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I hate parties. This one was no exception. The past year had been wasted on one fantastic marriage and a messy divorce. Now, I was damned lonely and regretting being divorced in the first place and having married in the second place.
Divorce tends to force a person to analyze her whole life in much the same way a scientist sets a magnifier over an insect and blows it right out of proportion. My conclusion was that my life needed a major overhaul, and I didn’t have a clue where to start.
Holding a glass of Chardonnay in one hand and a limp cheese stick in the other, I made the rounds of Jeremy Stone’s annual staff party, alone yet surrounded by a huge and noisy crowd. The party allowed everyone to celebrate the end of the year without religious affiliation becoming an issue.
Jeremy was the kind of man who never did anything halfway. In one corner of the ballroom, a twelve-foot Christmas tree glittered with blinking lights and sparkling glass decorations. The walls were decorated with red and gold Christmas banners and occasional mistletoe. The food on the groaning buffet table would have been superb if I’d had any appetite.
I tried to convince myself I wasn’t looking for a guy. Hadn’t my ex, Chase, cured me of searching for a sexy hunk for a one-night stand? Those love-‘em-and-leave-‘em deals tended to evolve into one-sided, long-term affairs where I usually got the bad end of the bargain.
My eyes roamed the crowd, hunting for that one spectacular guy who didn’t have a bimbo wearing crimson-red lipstick and not much else draped over his arm. That took care of three-quarters of the guys there. I looked at Mark Anson, the CEO of Hackleman and Farnsworth. Balding, spreading midlife paunch, and adorned by Suzanne Berkovich. Now she was a real piece of art. A strapless, midnight-blue mini-dress flaunted her melon-sized breasts, and when she bent over to take a peek at something on the floor, her lack of panties was more than obvious to all the guys who didn’t bother to make any pretence of ogling her.
Okay, so her lack of undies gave me ideas. I’ve got big breasts, too. Breasts Chase used to tease to hard points and suckle and nip with his teeth. I breathed a heavy sigh, admonishing myself to forget Chase Turner, but how do you forget a man who does you but good for two years then was gone? Sex simply isn’t enough to hold together two people in a marriage. I patted my chignon, surreptitiously checking that the diamond hairpins were still where they were supposed to be. They only needed to stay in my chocolate-brown hair for a few more minutes, then they could take the next year off.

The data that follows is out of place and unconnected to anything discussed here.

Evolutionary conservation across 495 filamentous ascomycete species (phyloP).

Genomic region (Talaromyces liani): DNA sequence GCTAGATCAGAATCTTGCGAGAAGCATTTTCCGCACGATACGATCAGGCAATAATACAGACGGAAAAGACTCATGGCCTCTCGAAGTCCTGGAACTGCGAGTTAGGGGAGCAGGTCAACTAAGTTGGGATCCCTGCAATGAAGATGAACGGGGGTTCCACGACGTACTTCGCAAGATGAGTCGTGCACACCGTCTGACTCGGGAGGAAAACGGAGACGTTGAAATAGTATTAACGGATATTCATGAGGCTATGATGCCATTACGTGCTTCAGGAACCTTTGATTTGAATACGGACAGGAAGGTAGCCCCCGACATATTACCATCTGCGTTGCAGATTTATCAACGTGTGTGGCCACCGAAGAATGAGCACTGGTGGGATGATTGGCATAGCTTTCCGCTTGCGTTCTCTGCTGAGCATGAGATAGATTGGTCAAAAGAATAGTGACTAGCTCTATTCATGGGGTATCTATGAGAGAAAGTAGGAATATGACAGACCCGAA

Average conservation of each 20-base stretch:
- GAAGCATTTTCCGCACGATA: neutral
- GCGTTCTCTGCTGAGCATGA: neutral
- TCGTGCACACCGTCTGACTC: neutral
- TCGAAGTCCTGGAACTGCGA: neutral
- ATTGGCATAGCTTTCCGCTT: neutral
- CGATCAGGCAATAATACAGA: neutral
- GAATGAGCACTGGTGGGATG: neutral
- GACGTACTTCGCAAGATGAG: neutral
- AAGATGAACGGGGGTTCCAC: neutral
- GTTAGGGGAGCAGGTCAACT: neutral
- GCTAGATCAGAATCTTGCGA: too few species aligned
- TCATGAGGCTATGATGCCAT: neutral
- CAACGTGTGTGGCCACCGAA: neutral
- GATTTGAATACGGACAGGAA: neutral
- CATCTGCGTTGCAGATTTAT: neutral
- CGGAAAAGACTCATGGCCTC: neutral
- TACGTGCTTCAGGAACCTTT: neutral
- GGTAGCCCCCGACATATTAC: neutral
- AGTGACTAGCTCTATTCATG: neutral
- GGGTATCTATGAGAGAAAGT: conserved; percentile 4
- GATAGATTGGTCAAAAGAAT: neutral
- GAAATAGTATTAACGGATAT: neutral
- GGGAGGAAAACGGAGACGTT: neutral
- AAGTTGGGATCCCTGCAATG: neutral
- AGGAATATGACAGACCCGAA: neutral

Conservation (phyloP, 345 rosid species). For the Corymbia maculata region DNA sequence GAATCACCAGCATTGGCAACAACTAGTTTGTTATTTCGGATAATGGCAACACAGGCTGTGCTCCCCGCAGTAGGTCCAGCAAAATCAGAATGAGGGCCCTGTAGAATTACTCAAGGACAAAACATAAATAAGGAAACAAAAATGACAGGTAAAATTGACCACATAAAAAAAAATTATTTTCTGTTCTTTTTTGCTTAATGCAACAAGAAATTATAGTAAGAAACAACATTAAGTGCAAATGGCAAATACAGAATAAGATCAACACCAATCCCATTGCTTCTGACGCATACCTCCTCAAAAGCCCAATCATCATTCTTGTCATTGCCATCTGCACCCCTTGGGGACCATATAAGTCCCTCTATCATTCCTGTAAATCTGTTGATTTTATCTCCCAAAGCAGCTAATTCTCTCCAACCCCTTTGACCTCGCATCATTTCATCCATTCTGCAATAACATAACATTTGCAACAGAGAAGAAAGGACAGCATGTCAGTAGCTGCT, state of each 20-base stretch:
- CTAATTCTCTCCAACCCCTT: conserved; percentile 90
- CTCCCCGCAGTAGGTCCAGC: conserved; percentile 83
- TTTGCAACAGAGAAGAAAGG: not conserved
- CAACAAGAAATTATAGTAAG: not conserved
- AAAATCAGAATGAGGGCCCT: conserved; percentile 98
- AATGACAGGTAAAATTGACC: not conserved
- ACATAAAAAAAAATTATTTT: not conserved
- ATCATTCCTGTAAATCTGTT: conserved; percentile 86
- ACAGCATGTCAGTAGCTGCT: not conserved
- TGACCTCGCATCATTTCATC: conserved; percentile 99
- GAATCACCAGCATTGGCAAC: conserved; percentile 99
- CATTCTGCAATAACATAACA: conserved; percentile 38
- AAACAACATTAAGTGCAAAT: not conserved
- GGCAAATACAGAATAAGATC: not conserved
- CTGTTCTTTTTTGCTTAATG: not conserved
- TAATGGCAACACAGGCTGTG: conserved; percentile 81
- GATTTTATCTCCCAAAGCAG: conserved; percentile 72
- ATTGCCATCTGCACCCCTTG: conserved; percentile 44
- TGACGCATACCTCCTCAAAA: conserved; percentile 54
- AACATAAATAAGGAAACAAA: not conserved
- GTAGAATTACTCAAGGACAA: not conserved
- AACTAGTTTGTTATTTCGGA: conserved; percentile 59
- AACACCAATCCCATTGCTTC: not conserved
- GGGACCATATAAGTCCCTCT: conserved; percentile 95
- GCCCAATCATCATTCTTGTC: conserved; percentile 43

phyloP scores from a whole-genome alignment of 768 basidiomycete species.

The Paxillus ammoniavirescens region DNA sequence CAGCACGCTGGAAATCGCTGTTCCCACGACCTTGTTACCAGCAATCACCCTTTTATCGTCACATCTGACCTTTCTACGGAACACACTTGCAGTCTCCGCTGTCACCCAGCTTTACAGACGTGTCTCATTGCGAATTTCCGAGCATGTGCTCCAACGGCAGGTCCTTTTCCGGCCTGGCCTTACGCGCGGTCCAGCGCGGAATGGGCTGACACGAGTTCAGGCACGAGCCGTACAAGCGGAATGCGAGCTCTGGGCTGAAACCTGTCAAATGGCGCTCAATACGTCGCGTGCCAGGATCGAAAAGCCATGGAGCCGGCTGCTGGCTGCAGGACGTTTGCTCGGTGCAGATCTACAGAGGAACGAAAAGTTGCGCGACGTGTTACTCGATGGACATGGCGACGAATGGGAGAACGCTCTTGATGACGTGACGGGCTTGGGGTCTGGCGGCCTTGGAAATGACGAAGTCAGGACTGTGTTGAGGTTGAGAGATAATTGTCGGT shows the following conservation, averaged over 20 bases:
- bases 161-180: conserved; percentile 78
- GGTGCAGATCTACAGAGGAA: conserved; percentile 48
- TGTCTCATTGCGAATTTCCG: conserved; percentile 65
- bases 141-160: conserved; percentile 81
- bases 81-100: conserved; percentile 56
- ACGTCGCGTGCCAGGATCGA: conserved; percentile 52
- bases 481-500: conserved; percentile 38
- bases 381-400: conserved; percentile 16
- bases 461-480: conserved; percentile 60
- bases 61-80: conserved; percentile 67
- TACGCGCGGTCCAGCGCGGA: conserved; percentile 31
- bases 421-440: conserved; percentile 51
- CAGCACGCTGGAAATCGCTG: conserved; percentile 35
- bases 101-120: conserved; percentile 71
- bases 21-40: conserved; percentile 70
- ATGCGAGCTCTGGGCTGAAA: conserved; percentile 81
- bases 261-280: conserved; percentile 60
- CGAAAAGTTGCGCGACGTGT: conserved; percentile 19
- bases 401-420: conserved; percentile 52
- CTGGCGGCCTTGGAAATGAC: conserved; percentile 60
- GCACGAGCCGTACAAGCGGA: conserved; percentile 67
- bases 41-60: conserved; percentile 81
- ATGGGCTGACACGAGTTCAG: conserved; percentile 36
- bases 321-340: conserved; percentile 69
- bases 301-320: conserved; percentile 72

Suzanne’s syrupy-sweet voice dripped over me like honey pouring onto the counter and pooling on the floor. I straightened my shoulders, dug my thoughts out of the gutter—with Chase—and said in my best what-do-I-give-a-damn tone, “Whose husband are you aiming for tonight, Suzanne?”
“Oh, of all the nerve!” she shot back, tossing her long blonde tresses over one shoulder. The twit. The top of her left nipple was beginning to slide out of the slinky dress. My pulse picked up a few beats.
“Are you about to have another of your accidental wardrobe malfunctions?” With an easy smile, I made my getaway. Whenever I had a wardrobe malfunction, I always put the accident to good use. Like making the onlooker hot and bothered. Making him pant with desire. Suzanne and I had grown up together. She’d always been the girl the jocks chased after. I had been the studious one with the gold glasses and the slightly overweight figure.
She followed me. “You know, you’ve sure got some attitude. Just because I’m prettier than you,” she said in a huffy voice.
“So? Do you think that bothers me? Look who you’re hanging out with now.”
She carefully ran her tongue over her lower lip, probably not wanting to get blood-red lipstick on her teeth. Now wouldn’t that be a disaster? I saw the moment a retort lit up in her head. “At least, I’ve got someone. You’ve got no one at all.” With that she turned her back on me, tossed her hair over her shoulder again and flounced off.
Tit for tat. She was right. No matter who she was attached to, I had no one, and despite my best efforts to like it that way, I wasn’t winning this lonely hearts battle. And the realisation rankled with me.
I milled around some more, no longer in the mood for annoying chitchat. I saw most of these people in the hospital at least on a weekly, if not daily, basis, and that was enough for me. Heading for the door that seemed a gazillion miles away through three thousand people, I bumped into Sewell Koening. He was the only guy at the party who owned more stocks and property than everyone else combined.
“I’m sorry,” I mumbled.
My jolting his elbow had caused him to spill wine on the front of his shirt. He didn’t seem perturbed in the least but laughed it off as he dug a handkerchief from his breast pocket and unsuccessfully wiped at the mess. I liked him. For a guy. In fact, it was tempting to take him home as a souvenir.